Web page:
Another batch of heavy, flooding rain occurred in Texas on Friday as strong low level winds flowed in from the south. Those winds combined with moisture that were both above normal for that region helped to aide in the development of strong showers over the region. Furthermore, a strong upper level jet was centered in the right place, over Texas, for strong large scale lift signified by strong upper level divergence. At one point, up to 10 inches of rainfall occurred in 2 hours in an area south of Austin, Texas. Many roads and bodies of water flooded with plenty of rainfall in a short period of time.
With all of this rainfall, one would have to assume that the drought would at least be alleviated somewhat, but unfortunately there is still drought to be contended with in the Texas. Even still, in one week, the rainfall has lessened some of the drought with some areas reaching as high as 5 classes of drought improvement in eastern Texas. Since October 20, Texas has seen as much as 20 percent of the state added to the no drought category in the drought monitor. At the same time, Texas now has none of its area in the highest 2 categories of the drought monitor. Even the areas with a class 2 drought have dropped into single digits for a percentage of the state. It still appears that around 28 percent of Texas is in a class 1 drought according to the drought monitor.
Also, strong shear near a warm front in the area combined with the already moist environment, allowed for numerous tornadoes within storms that formed inland as opposed to staying near the coast like last week’s event. Because of the strength of the severe event, a tornado watch that lasted the entire day and a severe thunderstorm watch for western Texas were issued by the Storm Prediction Center. The severe thunderstorm watch for western Texas was for the southern portion of a strong squall line that formed a bow like feature in it signifying strong straight-line winds in that region.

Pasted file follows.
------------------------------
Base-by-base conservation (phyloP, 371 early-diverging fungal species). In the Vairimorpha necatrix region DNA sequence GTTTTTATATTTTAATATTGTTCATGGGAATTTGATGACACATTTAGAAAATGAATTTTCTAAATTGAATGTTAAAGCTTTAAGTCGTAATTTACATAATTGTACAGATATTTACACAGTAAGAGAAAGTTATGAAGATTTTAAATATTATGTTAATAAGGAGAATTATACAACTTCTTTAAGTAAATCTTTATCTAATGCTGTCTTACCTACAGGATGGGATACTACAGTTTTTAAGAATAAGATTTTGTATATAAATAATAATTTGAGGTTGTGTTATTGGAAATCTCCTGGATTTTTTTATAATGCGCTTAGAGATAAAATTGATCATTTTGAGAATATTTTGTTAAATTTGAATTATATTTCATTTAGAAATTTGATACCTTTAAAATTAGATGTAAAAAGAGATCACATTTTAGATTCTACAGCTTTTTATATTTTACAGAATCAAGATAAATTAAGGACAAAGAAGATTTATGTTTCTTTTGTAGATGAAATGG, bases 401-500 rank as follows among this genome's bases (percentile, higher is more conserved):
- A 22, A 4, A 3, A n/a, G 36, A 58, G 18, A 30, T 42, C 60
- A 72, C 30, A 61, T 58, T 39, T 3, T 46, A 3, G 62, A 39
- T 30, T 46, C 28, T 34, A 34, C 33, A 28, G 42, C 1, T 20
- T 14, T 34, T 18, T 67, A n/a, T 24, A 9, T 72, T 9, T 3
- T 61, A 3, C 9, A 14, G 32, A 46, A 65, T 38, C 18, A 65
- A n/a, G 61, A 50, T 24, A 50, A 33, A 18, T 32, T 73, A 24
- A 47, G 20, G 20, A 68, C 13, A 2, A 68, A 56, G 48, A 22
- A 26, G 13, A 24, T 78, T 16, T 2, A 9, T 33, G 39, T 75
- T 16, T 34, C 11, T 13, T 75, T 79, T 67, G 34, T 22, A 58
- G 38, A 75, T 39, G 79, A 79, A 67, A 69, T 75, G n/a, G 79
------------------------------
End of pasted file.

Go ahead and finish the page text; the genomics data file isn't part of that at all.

This area of low pressure will then move east northeast as the upper level trough that helps to create the forcing for the area of low pressure moves in that direction. During that time, it will leave a swath of 2 to 6+ inches of rainfall from Louisiana to southern Virginia. On Saturday, the low pressure system will continue to deepen, becoming a cold-cored upper level low pressure system and will have its winds, shear and instability die down along its east-northeast path as it moves more inland than it was Friday and Saturday.
While the tropics in the Atlantic and Pacific remain quiet, the Indian Ocean is active. A storm named Chapala is located 475 miles south-southwest of Masira Island near Yemen and is moving west at around 8 mph. Chapala has an 4.5 mile diameter pinhole eye and appears unaffected by nearby wind shear. Being steered by a ridge of high pressure just to its north, Chapala will make landfall over central Yemen as it tracks northwestward. It will then weaken as dry air and shear erode the system and interaction with land tears it apart.